The cannabis plant belongs to the Cannabaceae family; Three species belong to the Cannabis genus: Sativa, Indica and Ruderalis. According to some, the Indica and Ruderalis varieties are subspecies of the Sativa, while according to others, they are actually three distinct species.
The plant of the Sativa species (= useful) originates in Central Asia, but also in Central American countries such as Mexico, Peru and tropical areas; it needs very warm climates and needs a lot of time and lots of light to flower. The Sativa plant is the variety that leaves the most energizing effects, with anti-anxiety and anti-depressant properties. Contains more THC (Tetrahydrocannabinol) than CBD (cannabidiol). THC is the psychoactive fraction of cannabis and CBD is the non-psychoactive fraction used as a medicine. As a result, Sativa increases the serotonin produced by the brain, with influences on concentration and creativity. Known for its fibers, it is widely used in agriculture and in the textile industry vegan CBD gummies.
The plant of the Indica species (= Indian) has origins in the Indian subcontinent (Nepal, Tibet, northern India); it can also grow in less hot (but not cold!) climates, has a fast flowering and a higher yield with denser buds. The Indica species contains more CBD in fact it increases mental and muscular relaxation, thanks to the stimulation of the brain in the production of dopamine.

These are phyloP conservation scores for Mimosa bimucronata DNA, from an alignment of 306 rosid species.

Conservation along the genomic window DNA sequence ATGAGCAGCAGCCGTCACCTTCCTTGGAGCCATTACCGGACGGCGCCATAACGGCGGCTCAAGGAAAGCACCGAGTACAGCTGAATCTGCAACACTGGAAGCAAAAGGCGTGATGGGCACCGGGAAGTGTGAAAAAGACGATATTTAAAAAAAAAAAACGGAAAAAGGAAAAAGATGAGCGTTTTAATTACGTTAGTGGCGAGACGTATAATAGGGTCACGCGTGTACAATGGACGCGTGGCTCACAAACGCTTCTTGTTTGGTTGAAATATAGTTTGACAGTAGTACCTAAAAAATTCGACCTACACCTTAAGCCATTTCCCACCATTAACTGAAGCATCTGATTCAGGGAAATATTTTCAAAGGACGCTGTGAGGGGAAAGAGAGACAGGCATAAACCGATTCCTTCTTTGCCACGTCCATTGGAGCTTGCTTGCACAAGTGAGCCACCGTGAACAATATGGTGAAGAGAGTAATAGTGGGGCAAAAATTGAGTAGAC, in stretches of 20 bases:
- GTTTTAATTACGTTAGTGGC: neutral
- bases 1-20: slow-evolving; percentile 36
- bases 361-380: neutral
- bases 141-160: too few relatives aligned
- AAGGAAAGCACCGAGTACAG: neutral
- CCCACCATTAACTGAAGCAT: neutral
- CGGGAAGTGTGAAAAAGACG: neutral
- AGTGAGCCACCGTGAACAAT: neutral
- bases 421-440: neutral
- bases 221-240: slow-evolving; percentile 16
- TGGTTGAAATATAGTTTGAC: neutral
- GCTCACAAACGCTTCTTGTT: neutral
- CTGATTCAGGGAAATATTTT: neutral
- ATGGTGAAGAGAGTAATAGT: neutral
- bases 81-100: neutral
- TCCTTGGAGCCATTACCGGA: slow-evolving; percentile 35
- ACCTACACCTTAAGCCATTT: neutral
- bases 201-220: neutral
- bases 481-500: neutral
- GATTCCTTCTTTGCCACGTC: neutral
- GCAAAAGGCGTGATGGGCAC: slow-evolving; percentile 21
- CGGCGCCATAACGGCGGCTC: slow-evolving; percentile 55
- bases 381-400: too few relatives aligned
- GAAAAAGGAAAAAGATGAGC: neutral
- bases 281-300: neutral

The plant of the Ruderalis (=ruderale) species is native to Russia and Siberia: small, robust and woody plant, it is a wild species naturally low in THC (1,2) and is used in crossings to increase the robustness of the plants of other species. These are the main strains of Cannabis, from which crossings are studied and from which multitudes of varieties have been born with different characteristics and adapted to market needs Vegan CBD Gummies.
CANNABIS IS GOOD FOR YOU, WHO SAYS IT
On 24 January, after a long scientific research on the therapeutic uses and on the possible damages and dangers deriving from the use of cannabis, the World Health Organization (WHO) sent the UN and the CND (Commission on Narcotics Drug ) its recommendation that cannabis be removed from Table IV of the 1961 Convention on Drugs, reserved for substances considered to be more dangerous such as heroin and cocaine and of extremely low medical or therapeutic value, and that the active ingredient of THC be removed from the Convention 1971, and reclassified to Schedule I of the 1961.